Shows & Panels
- The 2014 Big Picture on Cyber Security
- AFCEA Answers
- Ask the CIO
- Connected Government
- Consolidating Mission-critical Systems
- Constituent Servicing
- The Data Privacy Imperative: Safeguarding Sensitive Data
- Eliminating the Pitfalls: Steps to Virtualization in Government
- Federal Executive Forum
- Federal Tech Talk
- Government Cloud Brokerage: Who, What, When, Where, Why?
- Government Mobility
- The Intersection: Where Technology Meets Transformation
- Maximizing ROI Through Data Center Consolidation
- Mobile Device Management
- The Modern Federal Threat Landscape
- Moving to the Cloud. What's the best approach for me
- Navigating Tough Choices in Government Cloud Computing
- Satellite Communications: Acquiring SATCOM in Tight Times
- Transformative Technology: Desktop Virtualization in Government
- Understanding the Intersection of Customer Service and Security in the Cloud
Shows & Panels
How long does food last after an outage?
Monday - 7/26/2010, 7:03am EDT
WASHINGTON - Power outages that last hours -- or days -- mean you will probably need to throw out a lot of food in your refrigerator and freezer.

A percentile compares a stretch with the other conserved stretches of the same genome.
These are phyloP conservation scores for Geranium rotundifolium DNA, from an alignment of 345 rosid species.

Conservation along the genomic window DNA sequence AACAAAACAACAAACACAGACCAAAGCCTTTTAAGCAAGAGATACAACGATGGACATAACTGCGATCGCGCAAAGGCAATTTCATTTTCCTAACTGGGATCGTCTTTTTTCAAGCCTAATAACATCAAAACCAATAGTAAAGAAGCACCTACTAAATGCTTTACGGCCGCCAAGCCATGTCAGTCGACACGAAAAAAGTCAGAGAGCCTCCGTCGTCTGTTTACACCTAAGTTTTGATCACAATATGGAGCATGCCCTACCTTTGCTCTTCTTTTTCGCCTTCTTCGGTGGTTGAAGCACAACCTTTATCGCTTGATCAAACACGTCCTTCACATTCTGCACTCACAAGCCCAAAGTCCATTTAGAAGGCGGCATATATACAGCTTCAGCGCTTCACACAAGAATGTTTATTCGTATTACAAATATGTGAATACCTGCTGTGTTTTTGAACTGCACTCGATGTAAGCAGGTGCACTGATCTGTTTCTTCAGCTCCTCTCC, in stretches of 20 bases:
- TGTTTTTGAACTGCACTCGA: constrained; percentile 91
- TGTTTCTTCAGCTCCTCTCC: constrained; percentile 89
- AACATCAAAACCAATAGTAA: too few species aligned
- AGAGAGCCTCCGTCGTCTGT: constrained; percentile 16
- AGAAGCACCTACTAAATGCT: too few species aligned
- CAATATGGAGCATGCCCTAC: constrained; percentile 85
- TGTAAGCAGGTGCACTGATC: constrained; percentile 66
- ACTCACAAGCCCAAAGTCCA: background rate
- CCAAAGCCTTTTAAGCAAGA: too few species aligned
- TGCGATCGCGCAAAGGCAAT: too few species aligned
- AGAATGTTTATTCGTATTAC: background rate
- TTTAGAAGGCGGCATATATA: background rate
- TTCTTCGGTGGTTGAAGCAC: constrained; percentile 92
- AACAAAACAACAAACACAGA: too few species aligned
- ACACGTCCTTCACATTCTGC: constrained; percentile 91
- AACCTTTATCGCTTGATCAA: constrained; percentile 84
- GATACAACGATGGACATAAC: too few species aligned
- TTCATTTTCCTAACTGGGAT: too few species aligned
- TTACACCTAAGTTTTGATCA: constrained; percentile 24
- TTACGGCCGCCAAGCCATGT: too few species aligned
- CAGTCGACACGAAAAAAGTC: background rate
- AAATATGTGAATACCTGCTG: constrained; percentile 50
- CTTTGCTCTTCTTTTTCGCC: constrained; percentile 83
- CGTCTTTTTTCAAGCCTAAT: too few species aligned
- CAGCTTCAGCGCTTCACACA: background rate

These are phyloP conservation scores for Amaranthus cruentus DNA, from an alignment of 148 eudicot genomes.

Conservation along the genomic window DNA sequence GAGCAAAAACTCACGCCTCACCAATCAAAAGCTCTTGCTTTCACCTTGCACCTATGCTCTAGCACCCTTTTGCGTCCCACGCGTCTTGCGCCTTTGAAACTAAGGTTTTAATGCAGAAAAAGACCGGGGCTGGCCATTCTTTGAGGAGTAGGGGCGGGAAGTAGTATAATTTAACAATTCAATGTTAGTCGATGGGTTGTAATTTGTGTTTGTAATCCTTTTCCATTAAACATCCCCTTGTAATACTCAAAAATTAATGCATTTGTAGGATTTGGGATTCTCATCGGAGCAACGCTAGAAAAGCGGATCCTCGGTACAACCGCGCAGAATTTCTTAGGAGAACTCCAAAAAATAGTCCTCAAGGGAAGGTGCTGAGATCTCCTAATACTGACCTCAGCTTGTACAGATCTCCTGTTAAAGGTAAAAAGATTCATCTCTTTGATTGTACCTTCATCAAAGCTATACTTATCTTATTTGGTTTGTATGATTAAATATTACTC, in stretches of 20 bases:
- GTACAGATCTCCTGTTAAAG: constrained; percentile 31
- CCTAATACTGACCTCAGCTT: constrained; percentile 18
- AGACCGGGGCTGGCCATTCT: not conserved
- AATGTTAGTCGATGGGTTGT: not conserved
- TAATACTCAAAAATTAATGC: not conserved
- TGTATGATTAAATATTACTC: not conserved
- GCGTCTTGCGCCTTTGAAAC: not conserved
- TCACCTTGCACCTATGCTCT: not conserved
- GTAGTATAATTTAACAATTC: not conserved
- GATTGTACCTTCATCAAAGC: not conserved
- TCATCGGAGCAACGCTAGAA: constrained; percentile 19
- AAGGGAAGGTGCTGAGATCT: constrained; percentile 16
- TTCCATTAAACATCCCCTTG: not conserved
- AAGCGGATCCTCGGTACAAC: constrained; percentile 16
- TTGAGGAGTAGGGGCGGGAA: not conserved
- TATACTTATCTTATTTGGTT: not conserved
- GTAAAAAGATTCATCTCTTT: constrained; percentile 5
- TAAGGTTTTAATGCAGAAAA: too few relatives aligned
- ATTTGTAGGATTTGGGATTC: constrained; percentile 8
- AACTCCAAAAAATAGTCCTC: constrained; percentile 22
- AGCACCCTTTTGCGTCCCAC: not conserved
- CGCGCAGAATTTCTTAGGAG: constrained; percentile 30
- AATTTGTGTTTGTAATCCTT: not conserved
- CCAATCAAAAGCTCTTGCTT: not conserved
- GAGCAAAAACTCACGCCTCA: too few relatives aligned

Foods will stay safely cold 4 to 6 hours in your refrigerator.
Here's the rule of thumb: If the temperature reaches above 40 degrees, throw out what's in your refrigerator and freezer.
Your freezer will stay cold for two days if it's full and one day if it's half full.
If the food is cold or has ice crystals, you can safely refreeze some of it.
Dominion Virginia Power recommends your treat thawed foods this way:
- Fruits: Refreeze fruits if they taste and smell OK.
- Frozen Dinners: Do not refreeze frozen dinners.
- Vegetables: Do not refreeze thawed vegetables, These can be very toxic once the bacteria multiply.
- Meat and Poultry: Meat and poultry become unsafe to eat when they start to spoil. They will smell. Throw out if the freezer temperature has exceeded 45 degrees F for 2 hours or longer. Discard all stuffed poultry.
- Fish and Shellfish: They are extremely perishable. Do not re-freeze unless ice crystals remain throughout the package. Seafood that's spoiled doesn't necessarily have an offensive odor.
- Ice Cream: Do not refreeze melted ice cream.
The U.S. Department of Agriculture also offers tips to minimize the potential for foodborne illnesses.
Dry ice is also another way to keep your food cold if you don't have any power. You should never touch dry ice directly. Use insulated gloves, a pot holder or towel to handle the ice.
For each 24-hour period, you should have the following amounts:
- For a freezer on bottom: Use 15-25 pounds
Freezer on top: Use 20-30 pounds
Side by Side Freezer: Use 30-40 pounds. Place each slab, starting with the top shelf, on top of the food to be kept frozen. Bottom shelves will be kept frozen by the dry ice above it.
Chest Freezer: Use 40- 50 pounds. When taking out the frozen food, carefully lift the dry ice slab up with gloves, potholder, towel, etc., without touching the dry ice directly.
Click here to find a dry ice retailer near you.
(Copyright 2011 by WTOP. All Rights Reserved.)